EE to convert old 3G mobile towers to 4G
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EE has said it will convert more than 500 3G mobile towers to output 4G signal in a bid to boost data speeds for its users across the UK.
The conversions will take place over the next six months and the upgrades should also improve the reliability of connections on the network.
The towers will still transmit in the 2100MHz 3G network spectrum range but will use that to power 4G signal, giving the towers five channels through which data is transmitted.
According to EE, the latest smartphones can support connections to all five of those ‘carriers’ at the same time, with ‘5CA’.
The sites that EE is upgrading from 3G to 4G are the ‘hotspots’ in its network, where there is the greatest demand for mobile internet. The sites are mainly spread across London, Birmingham, Manchester, Bristol, Exeter, Hull, Nottingham, Edinburgh, Glasgow, Cardiff and Belfast.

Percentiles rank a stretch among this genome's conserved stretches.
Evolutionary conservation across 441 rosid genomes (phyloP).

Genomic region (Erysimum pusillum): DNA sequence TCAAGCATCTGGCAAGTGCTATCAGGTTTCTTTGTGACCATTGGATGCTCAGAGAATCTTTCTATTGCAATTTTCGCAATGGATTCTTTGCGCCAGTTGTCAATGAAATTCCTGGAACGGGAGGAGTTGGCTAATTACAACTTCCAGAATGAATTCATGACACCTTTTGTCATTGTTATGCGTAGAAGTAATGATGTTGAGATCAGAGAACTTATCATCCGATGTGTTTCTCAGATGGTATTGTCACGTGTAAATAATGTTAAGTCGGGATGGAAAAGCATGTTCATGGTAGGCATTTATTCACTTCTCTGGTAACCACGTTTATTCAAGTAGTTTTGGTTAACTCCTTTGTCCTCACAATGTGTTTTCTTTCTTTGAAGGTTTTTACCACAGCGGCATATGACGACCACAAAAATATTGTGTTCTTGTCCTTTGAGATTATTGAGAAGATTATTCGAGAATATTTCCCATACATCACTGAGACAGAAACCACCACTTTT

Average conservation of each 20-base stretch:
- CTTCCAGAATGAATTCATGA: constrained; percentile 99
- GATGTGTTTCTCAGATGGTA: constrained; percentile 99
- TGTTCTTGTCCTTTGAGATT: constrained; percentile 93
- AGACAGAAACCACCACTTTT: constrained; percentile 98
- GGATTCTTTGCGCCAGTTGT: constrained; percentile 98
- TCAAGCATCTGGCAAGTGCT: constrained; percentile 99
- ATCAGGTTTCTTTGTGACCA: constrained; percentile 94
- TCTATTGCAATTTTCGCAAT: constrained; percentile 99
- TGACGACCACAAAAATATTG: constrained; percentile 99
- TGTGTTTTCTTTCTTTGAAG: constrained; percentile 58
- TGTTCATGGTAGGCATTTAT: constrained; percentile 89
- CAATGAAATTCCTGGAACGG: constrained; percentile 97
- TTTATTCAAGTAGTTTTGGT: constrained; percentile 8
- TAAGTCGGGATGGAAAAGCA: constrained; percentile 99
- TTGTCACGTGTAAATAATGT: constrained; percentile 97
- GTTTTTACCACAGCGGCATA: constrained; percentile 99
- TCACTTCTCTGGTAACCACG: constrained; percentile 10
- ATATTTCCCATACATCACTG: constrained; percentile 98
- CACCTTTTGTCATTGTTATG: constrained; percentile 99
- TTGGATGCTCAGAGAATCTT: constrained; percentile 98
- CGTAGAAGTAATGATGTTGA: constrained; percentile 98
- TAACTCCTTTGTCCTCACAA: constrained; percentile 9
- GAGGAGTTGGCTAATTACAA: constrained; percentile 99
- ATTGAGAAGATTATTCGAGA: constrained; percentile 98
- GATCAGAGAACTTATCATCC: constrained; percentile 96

EE plans to switch on its 5G network in 2019, and 5G sites will be built on top of the upgraded sites with maximum amount of 4G spectrum, in the busiest areas.
The firm is part of BT Group. Marc Allera, CEO of BT’s consumer business, said: “Our customers want a fast and reliable 4G connection, and that’s what we’re working to give them. We are using the investment we made in 3G spectrum nearly 15 years ago to give customers today a great experience with the latest smartphones on 4G, and build our foundation for 5G in 2019. We’re constantly evolving, and the customer experience of 5G will be dictated by the quality of the 4G network underneath.”
EE also said that 3G usage on its network is falling off with customers now making more calls on 4G than on 3G for the first time. 4G calls also benefit from EVS (enhanced voice services) technology for clearer voice quality.
A study released yesterday showed that over 5,000 miles of British roads lack phone signal entirely, representing around 2 per cent of the length of Britain’s overall road network.